For another example of the relevance of "knowledge," consider these two similar situations: Let's say you roll two dice, one that you can see, and the other that you can't see. We agree before hand that on the first roll where the die you can see is a 6, we'll bet on whether the other die is also a 6. So you roll 9 times without seeing a 6 on the visible die; on the 10th roll, you get a 6. What are the odds that the hidden die is also a 6? 5-1 against.

Now let's say you roll two dice and you can't see either one, but I can (let's further say just for the sake of this demonstration that I'm honest). Just for fun, let's make them different colors; one is red, and the other is green. We agree that as soon as at least one of the dice is a 6, I'll show it to you, and we'll bet on whether the other die is also a 6. So you roll 9 times, and each time I tell you, "Nope, no 6's." On the tenth roll, I say, "Ah ha!" I produce the green die, which is, in fact, a 6! Bear in mind that according to the conditions of our contest, I'm guaranteed to stop you the FIRST time at least one of the dice is a 6. What are the odds the red die is also a 6? 10-1 against.
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Bayes's Theorem, which (oversimplified) compares the relative odds of two different events is a simple way of thinking about the way in which knowledge (for all intents and purposes) "changes" probabilities. Let's say the odds are 40 million to 1 against my winning the Lottery (and, again, I'm unfailingly honest). I call you up and say, "Do you think I won the Lotto yesterday?" You say No; the odds are 40 million to 1 against it.

Let's further say the odds of a 40-year old bridge playing magician/lawyer being diagnosed with eye cancer at a random physical exam are 80 million to 1 against. You know that I bought a Lotto ticket yesterday, and also went to the doctor for a random physical exam. I call you up and say, "Hey, I either won the Lotto yesterday, or I got diagnosed with eye cancer. Do you think I won the Lotto yesterday?" You say Yes; the odds are 2-1 in favor of it.
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S2000magician
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Quote:
On 2009-01-30 17:25, LobowolfXXX wrote:
For another example of the relevance of "knowledge," consider these two similar situations: Let's say you roll two dice, one that you can see, and the other that you can't see. We agree before hand that on the first roll where the die you can see is a 6, we'll bet on whether the other die is also a 6. So you roll 9 times without seeing a 6 on the visible die; on the 10th roll, you get a 6. What are the odds that the hidden die is also a 6? 5-1 against.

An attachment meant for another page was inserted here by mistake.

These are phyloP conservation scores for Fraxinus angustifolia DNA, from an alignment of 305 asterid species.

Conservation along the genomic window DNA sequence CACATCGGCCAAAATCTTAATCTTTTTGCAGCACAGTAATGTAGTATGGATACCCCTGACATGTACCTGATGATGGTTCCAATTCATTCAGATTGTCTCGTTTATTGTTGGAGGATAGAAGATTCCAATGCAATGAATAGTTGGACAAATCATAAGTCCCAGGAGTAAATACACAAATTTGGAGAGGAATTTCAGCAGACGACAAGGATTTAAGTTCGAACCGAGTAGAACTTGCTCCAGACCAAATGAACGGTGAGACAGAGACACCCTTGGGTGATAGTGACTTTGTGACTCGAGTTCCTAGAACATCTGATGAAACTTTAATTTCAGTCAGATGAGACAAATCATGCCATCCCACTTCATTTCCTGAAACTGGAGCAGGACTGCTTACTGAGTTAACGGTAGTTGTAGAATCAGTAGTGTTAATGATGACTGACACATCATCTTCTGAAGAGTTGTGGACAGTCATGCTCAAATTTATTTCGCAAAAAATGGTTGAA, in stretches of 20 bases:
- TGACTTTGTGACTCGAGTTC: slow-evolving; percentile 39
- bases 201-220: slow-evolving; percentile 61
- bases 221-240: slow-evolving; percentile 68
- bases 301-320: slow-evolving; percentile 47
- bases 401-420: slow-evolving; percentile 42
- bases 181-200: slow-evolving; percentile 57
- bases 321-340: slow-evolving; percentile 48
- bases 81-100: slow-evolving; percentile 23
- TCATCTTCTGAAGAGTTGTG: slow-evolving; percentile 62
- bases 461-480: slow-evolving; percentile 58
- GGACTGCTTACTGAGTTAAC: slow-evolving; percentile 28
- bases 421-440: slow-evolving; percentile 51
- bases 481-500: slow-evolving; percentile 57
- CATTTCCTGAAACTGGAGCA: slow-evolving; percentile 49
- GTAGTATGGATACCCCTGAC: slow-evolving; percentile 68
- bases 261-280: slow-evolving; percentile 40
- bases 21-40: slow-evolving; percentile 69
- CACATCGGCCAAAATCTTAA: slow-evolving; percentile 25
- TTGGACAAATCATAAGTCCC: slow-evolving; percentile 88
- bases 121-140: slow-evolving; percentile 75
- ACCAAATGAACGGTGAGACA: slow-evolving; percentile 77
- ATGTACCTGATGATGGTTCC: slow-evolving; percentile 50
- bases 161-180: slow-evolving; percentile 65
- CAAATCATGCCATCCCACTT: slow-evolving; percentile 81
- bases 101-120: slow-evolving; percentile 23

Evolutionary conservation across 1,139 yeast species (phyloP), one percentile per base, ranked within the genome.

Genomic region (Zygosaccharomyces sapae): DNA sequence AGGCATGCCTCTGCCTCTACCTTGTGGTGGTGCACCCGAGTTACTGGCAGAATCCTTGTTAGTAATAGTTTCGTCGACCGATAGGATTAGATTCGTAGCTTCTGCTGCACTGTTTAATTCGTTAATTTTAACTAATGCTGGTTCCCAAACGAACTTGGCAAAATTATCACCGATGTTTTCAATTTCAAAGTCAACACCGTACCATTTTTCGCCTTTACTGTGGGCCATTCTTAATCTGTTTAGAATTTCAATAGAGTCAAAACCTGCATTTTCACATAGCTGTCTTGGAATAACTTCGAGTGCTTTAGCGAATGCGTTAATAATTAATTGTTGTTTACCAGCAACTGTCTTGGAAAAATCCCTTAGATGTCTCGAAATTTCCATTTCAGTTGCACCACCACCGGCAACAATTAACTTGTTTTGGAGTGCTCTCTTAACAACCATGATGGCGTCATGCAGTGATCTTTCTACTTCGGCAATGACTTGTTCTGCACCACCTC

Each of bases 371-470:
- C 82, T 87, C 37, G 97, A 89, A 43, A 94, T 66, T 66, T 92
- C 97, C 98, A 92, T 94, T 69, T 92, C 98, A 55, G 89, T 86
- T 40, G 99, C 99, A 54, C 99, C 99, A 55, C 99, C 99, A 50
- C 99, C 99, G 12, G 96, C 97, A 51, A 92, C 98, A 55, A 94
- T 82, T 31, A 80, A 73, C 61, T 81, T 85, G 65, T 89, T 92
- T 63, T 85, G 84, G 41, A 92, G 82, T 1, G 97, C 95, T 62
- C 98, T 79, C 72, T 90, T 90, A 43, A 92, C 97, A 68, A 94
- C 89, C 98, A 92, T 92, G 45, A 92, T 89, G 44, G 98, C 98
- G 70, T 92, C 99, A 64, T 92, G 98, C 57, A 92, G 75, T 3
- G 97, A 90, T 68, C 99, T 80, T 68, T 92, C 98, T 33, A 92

Now let's say you roll two dice and you can't see either one, but I can (let's further say just for the sake of this demonstration that I'm honest). Just for fun, let's make them different colors; one is red, and the other is green. We agree that as soon as at least one of the dice is a 6, I'll show it to you, and we'll bet on whether the other die is also a 6. So you roll 9 times, and each time I tell you, "Nope, no 6's." On the tenth roll, I say, "Ah ha!" I produce the green die, which is, in fact, a 6! Bear in mind that according to the conditions of our contest, I'm guaranteed to stop you the FIRST time at least one of the dice is a 6. What are the odds the red die is also a 6? 10-1 against.

In the second example you're omitting one crucial bit of information required to compute the odds at 10:1 against: how you decide which die to show when both show sixes. Your calculation of 10:1 against is correct only when you will produce the red die and the green die with equal probability when they both show sixes. If you are known to have have a strong bias toward green - you will always show the green die in preference to the red when you have the choice - then the odds in the second case are 5:1 against (i.e., the probability is 1/6). If you are known to have a strong bias toward red - you will always show the red die in preference to the green when you have a choice - then the odds in the second case are (infinity):1 against (i.e., the probability is 0).
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Good point; my example carried the unspoken assumption that I would choose either die with equal probability when double sixes come up. If that's the case, then it's 10-1 against.
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S2000magician
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Quote:
On 2009-01-30 17:49, LobowolfXXX wrote:
Good point; my example carried the unspoken assumption that I would choose either die with equal probability when double sixes come up. If that's the case, then it's 10-1 against.

In bridge if you're following to a trick and you hold, say, both the queen and the jack in the suit led, you can play either one with equal effect (on that trick). Many beginners in that situation will always play the jack - the lower card. If this tendency is recognized by their opponents it can be used profitably: when both the queen and the jack are missing and that player contributes the queen, his opponent knows with certainty that he does not also hold the jack. The beginner learns to play the queen and jack randomly (with equal probability) in those situations; he learns quicker if he's playing for money.